- Intangible Non-Current Assets are noncurrent assets that cannot be touched. The most common type of Intangible AssetsCommon Type Of Intangible AssetsSome of the most common intangible assets are logos, self-developed software, customer data, franchise agreements, Newspaper Mastheads, license, royalty, Marketing Rights, Import Quotas, Servicing Rights etc. is Goodwill, Patents, and Trademarks. Goodwill is subject to an Annual Impairment TestGoodwill Is Subject To An Annual Impairment TestGoodwill impairment is the process of writing off the accounting charge amounting to the excess of the acquired asset's book value as recorded in the financial statements over its fair value. A higher impairment charge reflects the company's irrational investment decisions. .
- Non-Current Assets include investment in other companies in the form of Shares, Debentures, and loans, etc. and the business intends to hold the same for a reasonable period, say more than a year.
#4 – Long Term Liabilities
Non-Current LiabilitiesNon-Current LiabilitiesThe most common examples of Non-Current Liabilities are debentures, bond payables, deferred tax liabilities etc. Non-Current Liabilities are the payables or obligations of an entity which might not be settled within twelve months of accounting such transactions. include Long term borrowings that are not due within one year. It includes finance leases, medium-term bank loans, Bonds and Debentures and also includes contingent liabilities such as Guarantees, etc.
#5 – Shareholders Equity
Shareholders EquityShareholders EquityShareholder’s equity is the residual interest of the shareholders in the company and is calculated as the difference between Assets and Liabilities. The Shareholders' Equity Statement on the balance sheet details the change in the value of shareholder's equity from the beginning to the end of an accounting period. is the amount contributed by the shareholders/owners of the business in the form of shares. Alternatively, Shareholders Equity is the Net value of the business, which is derived by subtracting Assets from Liabilities.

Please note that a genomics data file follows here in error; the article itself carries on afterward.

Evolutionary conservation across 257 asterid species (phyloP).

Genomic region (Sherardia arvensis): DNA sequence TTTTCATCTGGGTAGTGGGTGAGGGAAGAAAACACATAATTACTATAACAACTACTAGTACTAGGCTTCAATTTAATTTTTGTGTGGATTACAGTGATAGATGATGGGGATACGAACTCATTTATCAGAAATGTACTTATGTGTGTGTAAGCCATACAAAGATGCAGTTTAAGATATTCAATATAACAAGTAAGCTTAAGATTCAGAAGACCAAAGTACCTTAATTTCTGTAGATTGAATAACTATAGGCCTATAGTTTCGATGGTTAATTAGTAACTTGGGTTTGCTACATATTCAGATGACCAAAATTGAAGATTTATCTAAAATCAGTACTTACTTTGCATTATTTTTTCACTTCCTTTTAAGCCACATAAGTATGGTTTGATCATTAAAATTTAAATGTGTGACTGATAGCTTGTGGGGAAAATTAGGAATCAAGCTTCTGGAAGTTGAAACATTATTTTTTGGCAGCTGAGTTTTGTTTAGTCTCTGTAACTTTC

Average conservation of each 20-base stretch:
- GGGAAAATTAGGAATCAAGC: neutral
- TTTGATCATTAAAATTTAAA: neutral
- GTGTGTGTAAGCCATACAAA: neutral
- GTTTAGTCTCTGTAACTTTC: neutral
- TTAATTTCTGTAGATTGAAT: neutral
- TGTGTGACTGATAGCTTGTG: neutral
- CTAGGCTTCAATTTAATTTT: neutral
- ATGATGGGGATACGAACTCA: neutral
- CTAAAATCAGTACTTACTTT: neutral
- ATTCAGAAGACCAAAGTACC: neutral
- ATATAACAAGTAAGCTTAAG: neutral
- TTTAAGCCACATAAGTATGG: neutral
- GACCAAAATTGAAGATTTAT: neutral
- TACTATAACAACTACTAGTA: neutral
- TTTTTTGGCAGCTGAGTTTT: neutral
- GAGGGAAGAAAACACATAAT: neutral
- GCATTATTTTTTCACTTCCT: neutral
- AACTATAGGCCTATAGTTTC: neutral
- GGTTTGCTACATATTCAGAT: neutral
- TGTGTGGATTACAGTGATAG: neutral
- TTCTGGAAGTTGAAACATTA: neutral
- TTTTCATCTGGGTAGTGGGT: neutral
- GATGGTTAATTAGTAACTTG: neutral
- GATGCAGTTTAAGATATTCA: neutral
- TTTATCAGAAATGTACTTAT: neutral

Briefly Equity comprises of:
- Common Stock
- Retained EarningsRetained EarningsRetained Earnings are defined as the cumulative earnings earned by the company till the date after adjusting for the distribution of the dividend or the other distributions to the investors of the company. It is shown as the part of owner’s equity in the liability side of the balance sheet of the company. which includes the number of profits retained by the business;
We saw how a Statement of Financial Position depicts the position of the business on a particular date. However, despite so many benefits that it offers to various stakeholders of the business, it suffers from certain limitations which are as enumerated below:
- This statement is prepared based on going concern assumption and, as such, represents neither the realizable ValueRealizable ValueRealizable value is the net consideration from sales proceeds of any assets in the normal course of business after deduction of incidental expenses. It is common for the valuation of inventories under International Financial Reporting Standards and other accepted accounting policies. nor replacement value of Assets.
- Valuation of Assets is substantially impacted by the judgment of Management and various accounting policiesAccounting PoliciesAccounting policies refer to the framework or procedure followed by the management for bookkeeping and preparation of the financial statements. It involves accounting methods and practices determined at the corporate level. adopted by them.
- It takes into consideration only financial factors and fails to quantity non-financial factors that have considerable bearing on the operating results and financial condition of an Enterprise.
- It shows the historical costs and does not disclose the current worth of the business.
This article has been a guide to What is Statement of Financial Position. Here we discuss the format of Financial Position Statement along with practical examples and limitations. You may also have a look at the related articles: